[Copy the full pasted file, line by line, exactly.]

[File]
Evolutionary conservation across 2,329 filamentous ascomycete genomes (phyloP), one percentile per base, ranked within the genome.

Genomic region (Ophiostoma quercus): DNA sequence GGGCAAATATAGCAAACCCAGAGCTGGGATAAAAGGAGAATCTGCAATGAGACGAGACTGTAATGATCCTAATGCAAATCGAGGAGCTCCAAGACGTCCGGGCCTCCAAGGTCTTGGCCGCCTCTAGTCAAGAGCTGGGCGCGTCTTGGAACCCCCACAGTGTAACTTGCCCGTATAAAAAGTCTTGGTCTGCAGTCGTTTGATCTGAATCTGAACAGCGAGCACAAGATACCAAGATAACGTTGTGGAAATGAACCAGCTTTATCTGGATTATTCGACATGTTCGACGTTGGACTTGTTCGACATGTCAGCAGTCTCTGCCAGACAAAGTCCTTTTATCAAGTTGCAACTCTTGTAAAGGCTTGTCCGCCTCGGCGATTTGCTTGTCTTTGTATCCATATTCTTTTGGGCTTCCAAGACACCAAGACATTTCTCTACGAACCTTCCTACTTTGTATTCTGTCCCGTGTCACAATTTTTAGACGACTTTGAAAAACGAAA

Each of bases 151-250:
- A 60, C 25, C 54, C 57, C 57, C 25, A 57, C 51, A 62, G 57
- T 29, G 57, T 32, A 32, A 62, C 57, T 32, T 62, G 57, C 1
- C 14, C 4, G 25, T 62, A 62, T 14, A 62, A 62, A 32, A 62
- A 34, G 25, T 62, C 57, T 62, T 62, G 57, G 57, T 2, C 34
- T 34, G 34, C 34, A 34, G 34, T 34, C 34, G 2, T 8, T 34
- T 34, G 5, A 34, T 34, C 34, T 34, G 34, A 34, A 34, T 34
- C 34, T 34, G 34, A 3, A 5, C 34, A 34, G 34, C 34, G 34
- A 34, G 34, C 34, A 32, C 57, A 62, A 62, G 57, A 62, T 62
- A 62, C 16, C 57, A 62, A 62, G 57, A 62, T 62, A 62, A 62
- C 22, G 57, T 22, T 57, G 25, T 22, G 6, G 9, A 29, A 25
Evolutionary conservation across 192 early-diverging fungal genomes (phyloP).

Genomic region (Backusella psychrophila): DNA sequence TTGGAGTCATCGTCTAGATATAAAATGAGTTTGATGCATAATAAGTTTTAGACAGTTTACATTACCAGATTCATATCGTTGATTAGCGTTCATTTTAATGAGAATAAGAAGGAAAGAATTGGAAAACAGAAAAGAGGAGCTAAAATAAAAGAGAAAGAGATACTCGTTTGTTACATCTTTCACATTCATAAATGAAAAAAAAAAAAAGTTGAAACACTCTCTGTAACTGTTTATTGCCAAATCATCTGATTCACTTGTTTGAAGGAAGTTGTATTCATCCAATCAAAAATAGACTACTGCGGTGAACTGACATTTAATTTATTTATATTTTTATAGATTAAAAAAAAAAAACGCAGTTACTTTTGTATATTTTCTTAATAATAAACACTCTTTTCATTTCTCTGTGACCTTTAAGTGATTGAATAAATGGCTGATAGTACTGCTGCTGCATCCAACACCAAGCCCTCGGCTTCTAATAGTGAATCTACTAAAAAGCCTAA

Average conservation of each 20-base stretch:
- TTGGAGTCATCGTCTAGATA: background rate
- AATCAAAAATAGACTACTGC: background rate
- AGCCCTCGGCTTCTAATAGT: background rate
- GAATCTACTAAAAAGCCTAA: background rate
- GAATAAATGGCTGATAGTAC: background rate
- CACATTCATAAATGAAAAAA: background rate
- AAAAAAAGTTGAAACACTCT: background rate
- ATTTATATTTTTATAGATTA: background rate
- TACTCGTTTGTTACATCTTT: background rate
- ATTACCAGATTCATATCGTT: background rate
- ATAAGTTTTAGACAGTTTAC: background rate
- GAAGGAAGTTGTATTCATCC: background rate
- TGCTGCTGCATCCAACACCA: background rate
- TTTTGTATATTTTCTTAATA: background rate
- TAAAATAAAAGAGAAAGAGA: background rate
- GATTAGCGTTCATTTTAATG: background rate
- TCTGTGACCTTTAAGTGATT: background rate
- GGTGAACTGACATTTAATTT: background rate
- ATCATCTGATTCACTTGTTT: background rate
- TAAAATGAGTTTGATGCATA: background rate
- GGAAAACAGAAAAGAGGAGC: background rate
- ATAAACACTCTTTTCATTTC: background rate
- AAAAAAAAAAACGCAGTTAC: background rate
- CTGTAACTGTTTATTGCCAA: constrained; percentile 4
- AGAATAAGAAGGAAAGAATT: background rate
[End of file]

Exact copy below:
Evolutionary conservation across 2,329 filamentous ascomycete genomes (phyloP), one percentile per base, ranked within the genome.

Genomic region (Ophiostoma quercus): DNA sequence GGGCAAATATAGCAAACCCAGAGCTGGGATAAAAGGAGAATCTGCAATGAGACGAGACTGTAATGATCCTAATGCAAATCGAGGAGCTCCAAGACGTCCGGGCCTCCAAGGTCTTGGCCGCCTCTAGTCAAGAGCTGGGCGCGTCTTGGAACCCCCACAGTGTAACTTGCCCGTATAAAAAGTCTTGGTCTGCAGTCGTTTGATCTGAATCTGAACAGCGAGCACAAGATACCAAGATAACGTTGTGGAAATGAACCAGCTTTATCTGGATTATTCGACATGTTCGACGTTGGACTTGTTCGACATGTCAGCAGTCTCTGCCAGACAAAGTCCTTTTATCAAGTTGCAACTCTTGTAAAGGCTTGTCCGCCTCGGCGATTTGCTTGTCTTTGTATCCATATTCTTTTGGGCTTCCAAGACACCAAGACATTTCTCTACGAACCTTCCTACTTTGTATTCTGTCCCGTGTCACAATTTTTAGACGACTTTGAAAAACGAAA

Each of bases 151-250:
- A 60, C 25, C 54, C 57, C 57, C 25, A 57, C 51, A 62, G 57
- T 29, G 57, T 32, A 32, A 62, C 57, T 32, T 62, G 57, C 1
- C 14, C 4, G 25, T 62, A 62, T 14, A 62, A 62, A 32, A 62
- A 34, G 25, T 62, C 57, T 62, T 62, G 57, G 57, T 2, C 34
- T 34, G 34, C 34, A 34, G 34, T 34, C 34, G 2, T 8, T 34
- T 34, G 5, A 34, T 34, C 34, T 34, G 34, A 34, A 34, T 34
- C 34, T 34, G 34, A 3, A 5, C 34, A 34, G 34, C 34, G 34
- A 34, G 34, C 34, A 32, C 57, A 62, A 62, G 57, A 62, T 62
- A 62, C 16, C 57, A 62, A 62, G 57, A 62, T 62, A 62, A 62
- C 22, G 57, T 22, T 57, G 25, T 22, G 6, G 9, A 29, A 25
Evolutionary conservation across 192 early-diverging fungal genomes (phyloP).

Genomic region (Backusella psychrophila): DNA sequence TTGGAGTCATCGTCTAGATATAAAATGAGTTTGATGCATAATAAGTTTTAGACAGTTTACATTACCAGATTCATATCGTTGATTAGCGTTCATTTTAATGAGAATAAGAAGGAAAGAATTGGAAAACAGAAAAGAGGAGCTAAAATAAAAGAGAAAGAGATACTCGTTTGTTACATCTTTCACATTCATAAATGAAAAAAAAAAAAAGTTGAAACACTCTCTGTAACTGTTTATTGCCAAATCATCTGATTCACTTGTTTGAAGGAAGTTGTATTCATCCAATCAAAAATAGACTACTGCGGTGAACTGACATTTAATTTATTTATATTTTTATAGATTAAAAAAAAAAAACGCAGTTACTTTTGTATATTTTCTTAATAATAAACACTCTTTTCATTTCTCTGTGACCTTTAAGTGATTGAATAAATGGCTGATAGTACTGCTGCTGCATCCAACACCAAGCCCTCGGCTTCTAATAGTGAATCTACTAAAAAGCCTAA

Average conservation of each 20-base stretch:
- TTGGAGTCATCGTCTAGATA: background rate
- AATCAAAAATAGACTACTGC: background rate
- AGCCCTCGGCTTCTAATAGT: background rate
- GAATCTACTAAAAAGCCTAA: background rate
- GAATAAATGGCTGATAGTAC: background rate
- CACATTCATAAATGAAAAAA: background rate
- AAAAAAAGTTGAAACACTCT: background rate
- ATTTATATTTTTATAGATTA: background rate
- TACTCGTTTGTTACATCTTT: background rate
- ATTACCAGATTCATATCGTT: background rate
- ATAAGTTTTAGACAGTTTAC: background rate
- GAAGGAAGTTGTATTCATCC: background rate
- TGCTGCTGCATCCAACACCA: background rate
- TTTTGTATATTTTCTTAATA: background rate
- TAAAATAAAAGAGAAAGAGA: background rate
- GATTAGCGTTCATTTTAATG: background rate
- TCTGTGACCTTTAAGTGATT: background rate
- GGTGAACTGACATTTAATTT: background rate
- ATCATCTGATTCACTTGTTT: background rate
- TAAAATGAGTTTGATGCATA: background rate
- GGAAAACAGAAAAGAGGAGC: background rate
- ATAAACACTCTTTTCATTTC: background rate
- AAAAAAAAAAACGCAGTTAC: background rate
- CTGTAACTGTTTATTGCCAA: constrained; percentile 4
- AGAATAAGAAGGAAAGAATT: background rate